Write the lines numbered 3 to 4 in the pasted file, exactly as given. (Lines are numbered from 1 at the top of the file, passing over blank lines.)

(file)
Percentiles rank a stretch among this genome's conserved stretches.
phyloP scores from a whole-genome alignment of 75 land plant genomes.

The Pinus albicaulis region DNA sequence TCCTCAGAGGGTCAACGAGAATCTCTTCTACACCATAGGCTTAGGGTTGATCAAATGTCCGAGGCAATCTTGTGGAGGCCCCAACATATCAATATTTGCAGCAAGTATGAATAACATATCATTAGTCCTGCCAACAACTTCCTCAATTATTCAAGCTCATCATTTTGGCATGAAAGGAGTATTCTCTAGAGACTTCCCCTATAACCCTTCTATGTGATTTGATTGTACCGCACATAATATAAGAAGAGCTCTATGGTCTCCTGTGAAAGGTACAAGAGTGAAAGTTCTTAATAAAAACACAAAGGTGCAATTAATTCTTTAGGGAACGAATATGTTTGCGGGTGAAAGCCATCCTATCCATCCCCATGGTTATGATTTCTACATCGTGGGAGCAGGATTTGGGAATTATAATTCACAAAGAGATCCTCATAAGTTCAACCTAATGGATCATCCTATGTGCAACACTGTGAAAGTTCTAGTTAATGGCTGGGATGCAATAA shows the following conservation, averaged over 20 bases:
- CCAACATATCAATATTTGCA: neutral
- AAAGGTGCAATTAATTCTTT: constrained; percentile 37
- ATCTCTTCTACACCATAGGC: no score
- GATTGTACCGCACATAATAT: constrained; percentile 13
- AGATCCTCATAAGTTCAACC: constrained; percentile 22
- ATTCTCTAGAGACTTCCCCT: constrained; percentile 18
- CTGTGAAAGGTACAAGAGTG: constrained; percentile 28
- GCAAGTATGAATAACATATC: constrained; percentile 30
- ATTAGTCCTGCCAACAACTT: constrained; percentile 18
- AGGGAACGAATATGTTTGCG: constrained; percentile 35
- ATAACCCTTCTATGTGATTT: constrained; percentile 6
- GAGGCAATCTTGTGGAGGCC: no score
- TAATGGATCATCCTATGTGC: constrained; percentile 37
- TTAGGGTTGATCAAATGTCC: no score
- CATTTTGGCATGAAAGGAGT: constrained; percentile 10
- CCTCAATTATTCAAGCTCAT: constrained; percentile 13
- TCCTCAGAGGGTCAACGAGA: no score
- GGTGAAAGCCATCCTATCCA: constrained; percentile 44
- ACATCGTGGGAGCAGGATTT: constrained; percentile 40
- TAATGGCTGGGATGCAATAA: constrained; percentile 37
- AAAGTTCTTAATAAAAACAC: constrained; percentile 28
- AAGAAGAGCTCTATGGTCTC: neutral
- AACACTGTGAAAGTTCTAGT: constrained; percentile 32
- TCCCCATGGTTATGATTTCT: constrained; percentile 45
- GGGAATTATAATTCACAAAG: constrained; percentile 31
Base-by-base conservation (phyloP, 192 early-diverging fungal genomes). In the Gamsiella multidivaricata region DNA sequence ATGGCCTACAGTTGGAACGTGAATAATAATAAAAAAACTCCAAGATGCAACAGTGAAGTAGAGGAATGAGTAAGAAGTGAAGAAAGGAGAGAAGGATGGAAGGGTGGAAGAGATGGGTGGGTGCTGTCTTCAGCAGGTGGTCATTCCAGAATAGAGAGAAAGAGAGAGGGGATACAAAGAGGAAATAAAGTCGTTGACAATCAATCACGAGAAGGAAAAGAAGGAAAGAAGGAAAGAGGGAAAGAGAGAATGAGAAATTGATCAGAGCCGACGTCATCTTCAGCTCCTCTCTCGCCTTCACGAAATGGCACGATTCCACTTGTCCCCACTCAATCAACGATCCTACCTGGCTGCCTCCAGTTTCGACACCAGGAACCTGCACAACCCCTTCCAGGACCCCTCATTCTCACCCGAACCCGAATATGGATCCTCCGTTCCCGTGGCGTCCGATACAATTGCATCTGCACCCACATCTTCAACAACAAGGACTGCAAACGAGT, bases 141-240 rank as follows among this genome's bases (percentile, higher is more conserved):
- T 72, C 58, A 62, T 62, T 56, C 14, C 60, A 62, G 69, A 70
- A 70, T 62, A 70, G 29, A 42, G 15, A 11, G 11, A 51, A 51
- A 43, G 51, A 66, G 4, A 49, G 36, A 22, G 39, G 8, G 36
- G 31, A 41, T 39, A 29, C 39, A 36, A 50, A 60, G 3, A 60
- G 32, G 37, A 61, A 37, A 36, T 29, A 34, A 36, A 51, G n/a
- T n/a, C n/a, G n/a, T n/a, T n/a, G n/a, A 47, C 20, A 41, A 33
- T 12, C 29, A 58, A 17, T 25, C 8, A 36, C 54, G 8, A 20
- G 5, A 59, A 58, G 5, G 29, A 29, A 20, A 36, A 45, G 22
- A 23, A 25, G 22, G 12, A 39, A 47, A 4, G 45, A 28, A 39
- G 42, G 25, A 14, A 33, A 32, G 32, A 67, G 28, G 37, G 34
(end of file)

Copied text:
The Pinus albicaulis region DNA sequence TCCTCAGAGGGTCAACGAGAATCTCTTCTACACCATAGGCTTAGGGTTGATCAAATGTCCGAGGCAATCTTGTGGAGGCCCCAACATATCAATATTTGCAGCAAGTATGAATAACATATCATTAGTCCTGCCAACAACTTCCTCAATTATTCAAGCTCATCATTTTGGCATGAAAGGAGTATTCTCTAGAGACTTCCCCTATAACCCTTCTATGTGATTTGATTGTACCGCACATAATATAAGAAGAGCTCTATGGTCTCCTGTGAAAGGTACAAGAGTGAAAGTTCTTAATAAAAACACAAAGGTGCAATTAATTCTTTAGGGAACGAATATGTTTGCGGGTGAAAGCCATCCTATCCATCCCCATGGTTATGATTTCTACATCGTGGGAGCAGGATTTGGGAATTATAATTCACAAAGAGATCCTCATAAGTTCAACCTAATGGATCATCCTATGTGCAACACTGTGAAAGTTCTAGTTAATGGCTGGGATGCAATAA shows the following conservation, averaged over 20 bases:
- CCAACATATCAATATTTGCA: neutral